Tropical Birds: A Coloring Book for Adults

A bit belatedly, I'm excited to announce the launch of my second coloring book, Tropical Birds.  If you've followed my work over the past two years, you'll know that I'm a bit bird-obsessed, so it's probably no surprise that I've indulged in more birdiness for this coloring book, right?  

For this coloring book, I started by researching tropical birds and ended up making a long list of possible candidates for my coloring book.  After settling on 50 as the number of illustrations for this book, I narrowed my list down to 50 birds and started with some rough sketches.  These coloring books are a passion project, something I like to work on in my down time.  To ensure I could break away from my studio while working on these coloring book pages, I decided to illustrate them on my iPad Pro.  Using the Graphic app--it's a bit pricey, but the best vector app I've found--I was able to create crisp vector line art that could easily be imported into Illustrator.

I absolutely loved the portability of my iPad Pro for this project.  The process was so enjoyable and relaxing; I'm already planning out my next coloring book!

After finishing the lineart on my iPad Pro, I imported everything to Illustrator for last minute tweaks and nudges, and then on to InDesign for the final layout of the book. 

For my coloring books, I'm self-publishing through CreateSpace.  And although I ran into significant snags in the process with Garden Tea Party, my first coloring book, the process with Tropical Birds was much smoother overall.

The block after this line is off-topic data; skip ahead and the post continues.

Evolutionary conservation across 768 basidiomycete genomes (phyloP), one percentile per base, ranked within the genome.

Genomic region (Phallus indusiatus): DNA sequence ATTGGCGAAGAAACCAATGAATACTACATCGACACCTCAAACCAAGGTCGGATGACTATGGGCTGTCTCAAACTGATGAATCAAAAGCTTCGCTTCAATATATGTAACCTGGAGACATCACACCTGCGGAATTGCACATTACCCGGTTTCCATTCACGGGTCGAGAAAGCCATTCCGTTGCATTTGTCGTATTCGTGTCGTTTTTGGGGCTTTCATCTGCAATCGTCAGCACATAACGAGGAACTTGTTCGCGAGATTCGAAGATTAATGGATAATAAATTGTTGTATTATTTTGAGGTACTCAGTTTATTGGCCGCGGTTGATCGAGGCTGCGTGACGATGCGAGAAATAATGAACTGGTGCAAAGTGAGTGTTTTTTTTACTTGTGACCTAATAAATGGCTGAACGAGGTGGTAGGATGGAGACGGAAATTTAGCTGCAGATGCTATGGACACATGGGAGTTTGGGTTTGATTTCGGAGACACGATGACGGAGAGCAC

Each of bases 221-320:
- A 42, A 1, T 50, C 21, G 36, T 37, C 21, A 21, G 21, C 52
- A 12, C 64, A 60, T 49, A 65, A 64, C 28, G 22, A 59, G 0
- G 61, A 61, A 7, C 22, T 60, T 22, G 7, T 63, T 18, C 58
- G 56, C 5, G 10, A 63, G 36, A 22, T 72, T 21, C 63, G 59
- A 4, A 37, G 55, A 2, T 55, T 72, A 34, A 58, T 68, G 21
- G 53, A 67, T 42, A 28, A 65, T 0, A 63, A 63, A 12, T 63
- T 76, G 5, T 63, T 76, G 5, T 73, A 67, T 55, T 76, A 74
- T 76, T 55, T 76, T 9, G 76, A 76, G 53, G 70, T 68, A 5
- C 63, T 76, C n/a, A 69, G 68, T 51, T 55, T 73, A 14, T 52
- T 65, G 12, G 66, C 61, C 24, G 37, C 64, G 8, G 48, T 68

You can buy Tropical Birds and Garden Tea Party on Amazon.  

If you're enjoying either of my coloring books, please take a moment to leave an review on Amazon.  And that goes not just for my books for but any books you might be reading or coloring. Reviews are a big help, especially to independent creators, in driving sales.  Every honest review is so appreciated.  

My next coloring book will focus on books/reading and I can't wait to get started on it.  I'll be posting a few snaps of the process over on Instagram if you'd like to follow along.

Happy coloring,


A Photoshop Live Drawing Video: Cardinal

Excuse me while I dust this space off, after nearly a year's absence!  It seems a bit unreal to have been absent from this space for so long, but it's lovely to be back and to be inspired to share again.  

I've used the past few months to continue to share my work on Instagram and other social media platforms, to focus on my freelance work, and to slowly decide what the heck I would blog about when I decided to start blogging again.  Actually, I started Periscoping a few months ago, sharing weekly videos of Photoshop tutorials or live drawing sessions, and it reignited a fire in me, a desire to share my knowledge and help other artists along on their journeys.  

So in bringing back the blog, I'm planning to share my process and knowledge with you, keep you updated on my work, and share my inspirations as well.  New posts will be added on a semi-irregular basis at first, as I work regular blogging back into my schedule and my mindset.  

Part of this reignited fire to share lead me to teaching online classes again.  It's been a few years since my last class, but I'm bringing my Photoshop illustration skills to you with a new series of classes over on Atly.